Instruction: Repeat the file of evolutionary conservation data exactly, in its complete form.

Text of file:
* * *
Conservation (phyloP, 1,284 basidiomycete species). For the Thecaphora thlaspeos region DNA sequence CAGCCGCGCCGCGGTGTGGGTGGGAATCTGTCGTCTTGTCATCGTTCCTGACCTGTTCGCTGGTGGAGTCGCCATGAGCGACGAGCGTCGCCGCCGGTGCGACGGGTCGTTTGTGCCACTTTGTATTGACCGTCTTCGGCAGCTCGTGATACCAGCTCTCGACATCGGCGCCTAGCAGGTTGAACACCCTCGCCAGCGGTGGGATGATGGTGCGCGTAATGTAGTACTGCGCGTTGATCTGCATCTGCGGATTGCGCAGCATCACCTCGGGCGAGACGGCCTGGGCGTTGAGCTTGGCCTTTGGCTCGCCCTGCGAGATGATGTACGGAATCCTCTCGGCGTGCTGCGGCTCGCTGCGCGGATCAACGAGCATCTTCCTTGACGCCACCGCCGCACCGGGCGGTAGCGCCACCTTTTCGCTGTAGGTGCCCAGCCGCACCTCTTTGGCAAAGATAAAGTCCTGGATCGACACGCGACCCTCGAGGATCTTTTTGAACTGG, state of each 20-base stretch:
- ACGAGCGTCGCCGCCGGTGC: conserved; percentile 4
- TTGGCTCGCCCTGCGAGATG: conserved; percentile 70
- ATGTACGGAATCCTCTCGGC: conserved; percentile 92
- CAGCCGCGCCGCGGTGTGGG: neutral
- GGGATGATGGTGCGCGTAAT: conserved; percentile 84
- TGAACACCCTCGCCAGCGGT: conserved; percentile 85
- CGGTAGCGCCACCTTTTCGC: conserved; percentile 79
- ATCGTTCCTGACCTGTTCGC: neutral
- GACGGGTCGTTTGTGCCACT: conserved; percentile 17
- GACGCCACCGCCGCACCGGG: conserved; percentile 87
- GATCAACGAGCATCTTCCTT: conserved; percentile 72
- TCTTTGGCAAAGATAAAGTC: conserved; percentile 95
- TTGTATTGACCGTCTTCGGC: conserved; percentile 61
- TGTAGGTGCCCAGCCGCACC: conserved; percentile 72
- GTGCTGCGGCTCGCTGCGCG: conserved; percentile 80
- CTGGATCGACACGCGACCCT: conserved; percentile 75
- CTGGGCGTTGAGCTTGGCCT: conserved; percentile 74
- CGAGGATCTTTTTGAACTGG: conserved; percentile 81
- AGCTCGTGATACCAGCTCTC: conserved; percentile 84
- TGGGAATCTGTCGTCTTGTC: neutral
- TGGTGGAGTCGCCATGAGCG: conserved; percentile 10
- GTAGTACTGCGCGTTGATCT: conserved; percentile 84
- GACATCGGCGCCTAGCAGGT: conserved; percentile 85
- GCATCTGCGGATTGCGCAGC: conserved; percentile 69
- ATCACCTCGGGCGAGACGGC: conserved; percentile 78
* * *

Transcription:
Conservation (phyloP, 1,284 basidiomycete species). For the Thecaphora thlaspeos region DNA sequence CAGCCGCGCCGCGGTGTGGGTGGGAATCTGTCGTCTTGTCATCGTTCCTGACCTGTTCGCTGGTGGAGTCGCCATGAGCGACGAGCGTCGCCGCCGGTGCGACGGGTCGTTTGTGCCACTTTGTATTGACCGTCTTCGGCAGCTCGTGATACCAGCTCTCGACATCGGCGCCTAGCAGGTTGAACACCCTCGCCAGCGGTGGGATGATGGTGCGCGTAATGTAGTACTGCGCGTTGATCTGCATCTGCGGATTGCGCAGCATCACCTCGGGCGAGACGGCCTGGGCGTTGAGCTTGGCCTTTGGCTCGCCCTGCGAGATGATGTACGGAATCCTCTCGGCGTGCTGCGGCTCGCTGCGCGGATCAACGAGCATCTTCCTTGACGCCACCGCCGCACCGGGCGGTAGCGCCACCTTTTCGCTGTAGGTGCCCAGCCGCACCTCTTTGGCAAAGATAAAGTCCTGGATCGACACGCGACCCTCGAGGATCTTTTTGAACTGG, state of each 20-base stretch:
- ACGAGCGTCGCCGCCGGTGC: conserved; percentile 4
- TTGGCTCGCCCTGCGAGATG: conserved; percentile 70
- ATGTACGGAATCCTCTCGGC: conserved; percentile 92
- CAGCCGCGCCGCGGTGTGGG: neutral
- GGGATGATGGTGCGCGTAAT: conserved; percentile 84
- TGAACACCCTCGCCAGCGGT: conserved; percentile 85
- CGGTAGCGCCACCTTTTCGC: conserved; percentile 79
- ATCGTTCCTGACCTGTTCGC: neutral
- GACGGGTCGTTTGTGCCACT: conserved; percentile 17
- GACGCCACCGCCGCACCGGG: conserved; percentile 87
- GATCAACGAGCATCTTCCTT: conserved; percentile 72
- TCTTTGGCAAAGATAAAGTC: conserved; percentile 95
- TTGTATTGACCGTCTTCGGC: conserved; percentile 61
- TGTAGGTGCCCAGCCGCACC: conserved; percentile 72
- GTGCTGCGGCTCGCTGCGCG: conserved; percentile 80
- CTGGATCGACACGCGACCCT: conserved; percentile 75
- CTGGGCGTTGAGCTTGGCCT: conserved; percentile 74
- CGAGGATCTTTTTGAACTGG: conserved; percentile 81
- AGCTCGTGATACCAGCTCTC: conserved; percentile 84
- TGGGAATCTGTCGTCTTGTC: neutral
- TGGTGGAGTCGCCATGAGCG: conserved; percentile 10
- GTAGTACTGCGCGTTGATCT: conserved; percentile 84
- GACATCGGCGCCTAGCAGGT: conserved; percentile 85
- GCATCTGCGGATTGCGCAGC: conserved; percentile 69
- ATCACCTCGGGCGAGACGGC: conserved; percentile 78